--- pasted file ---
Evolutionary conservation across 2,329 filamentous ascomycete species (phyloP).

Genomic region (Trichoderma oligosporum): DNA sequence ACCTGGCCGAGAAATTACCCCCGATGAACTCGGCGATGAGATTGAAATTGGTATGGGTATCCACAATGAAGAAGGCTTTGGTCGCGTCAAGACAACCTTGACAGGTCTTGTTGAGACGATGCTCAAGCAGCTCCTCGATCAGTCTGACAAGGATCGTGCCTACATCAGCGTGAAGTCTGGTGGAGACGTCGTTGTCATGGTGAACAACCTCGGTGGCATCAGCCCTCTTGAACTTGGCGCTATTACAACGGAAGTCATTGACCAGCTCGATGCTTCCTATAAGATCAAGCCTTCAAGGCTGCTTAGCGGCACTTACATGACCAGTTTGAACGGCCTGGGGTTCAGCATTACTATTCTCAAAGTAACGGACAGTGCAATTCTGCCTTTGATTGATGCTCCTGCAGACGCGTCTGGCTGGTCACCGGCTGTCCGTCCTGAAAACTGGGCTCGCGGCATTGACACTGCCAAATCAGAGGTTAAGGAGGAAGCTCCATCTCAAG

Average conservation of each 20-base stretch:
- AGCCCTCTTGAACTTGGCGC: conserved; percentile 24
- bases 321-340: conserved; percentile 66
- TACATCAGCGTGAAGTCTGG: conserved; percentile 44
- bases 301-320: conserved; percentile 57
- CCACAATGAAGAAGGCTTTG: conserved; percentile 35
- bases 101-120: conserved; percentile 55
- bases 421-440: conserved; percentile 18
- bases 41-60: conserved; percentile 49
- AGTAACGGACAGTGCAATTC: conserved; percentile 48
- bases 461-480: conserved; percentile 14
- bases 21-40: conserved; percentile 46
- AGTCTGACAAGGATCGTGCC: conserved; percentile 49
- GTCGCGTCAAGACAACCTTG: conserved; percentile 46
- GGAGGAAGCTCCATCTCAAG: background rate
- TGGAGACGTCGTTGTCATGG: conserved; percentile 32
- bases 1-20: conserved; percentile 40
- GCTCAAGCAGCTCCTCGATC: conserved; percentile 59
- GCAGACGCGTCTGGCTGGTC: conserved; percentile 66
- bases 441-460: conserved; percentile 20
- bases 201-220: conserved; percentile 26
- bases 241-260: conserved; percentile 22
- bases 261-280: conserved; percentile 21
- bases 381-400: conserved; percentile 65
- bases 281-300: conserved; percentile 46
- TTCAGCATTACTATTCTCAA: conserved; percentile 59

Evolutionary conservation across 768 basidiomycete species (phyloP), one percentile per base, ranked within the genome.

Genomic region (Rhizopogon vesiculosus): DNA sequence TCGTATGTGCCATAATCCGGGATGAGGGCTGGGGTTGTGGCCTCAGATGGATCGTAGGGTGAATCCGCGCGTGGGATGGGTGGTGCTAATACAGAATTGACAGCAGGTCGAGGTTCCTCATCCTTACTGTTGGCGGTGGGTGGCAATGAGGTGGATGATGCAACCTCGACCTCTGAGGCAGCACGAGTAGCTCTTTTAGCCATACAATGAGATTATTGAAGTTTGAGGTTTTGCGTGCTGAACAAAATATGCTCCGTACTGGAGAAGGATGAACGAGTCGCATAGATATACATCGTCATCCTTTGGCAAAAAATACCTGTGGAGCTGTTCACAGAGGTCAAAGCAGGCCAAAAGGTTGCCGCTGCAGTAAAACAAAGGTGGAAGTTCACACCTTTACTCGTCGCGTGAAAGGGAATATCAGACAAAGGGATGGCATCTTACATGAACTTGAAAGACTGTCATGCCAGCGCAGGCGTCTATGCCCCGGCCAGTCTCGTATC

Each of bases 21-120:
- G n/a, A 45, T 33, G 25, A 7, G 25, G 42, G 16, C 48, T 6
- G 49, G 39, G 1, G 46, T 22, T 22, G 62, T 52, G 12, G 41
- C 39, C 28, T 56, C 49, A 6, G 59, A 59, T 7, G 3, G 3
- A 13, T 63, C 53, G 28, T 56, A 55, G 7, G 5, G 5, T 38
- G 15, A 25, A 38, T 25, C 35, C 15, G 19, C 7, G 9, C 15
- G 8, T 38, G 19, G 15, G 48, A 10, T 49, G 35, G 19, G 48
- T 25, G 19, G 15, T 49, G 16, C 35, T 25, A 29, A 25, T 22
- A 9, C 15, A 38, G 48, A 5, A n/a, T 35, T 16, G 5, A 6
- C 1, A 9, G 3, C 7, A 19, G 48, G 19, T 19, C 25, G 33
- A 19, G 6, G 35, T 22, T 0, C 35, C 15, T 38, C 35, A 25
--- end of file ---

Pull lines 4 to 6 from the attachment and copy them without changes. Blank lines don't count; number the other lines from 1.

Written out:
- AGCCCTCTTGAACTTGGCGC: conserved; percentile 24
- bases 321-340: conserved; percentile 66
- TACATCAGCGTGAAGTCTGG: conserved; percentile 44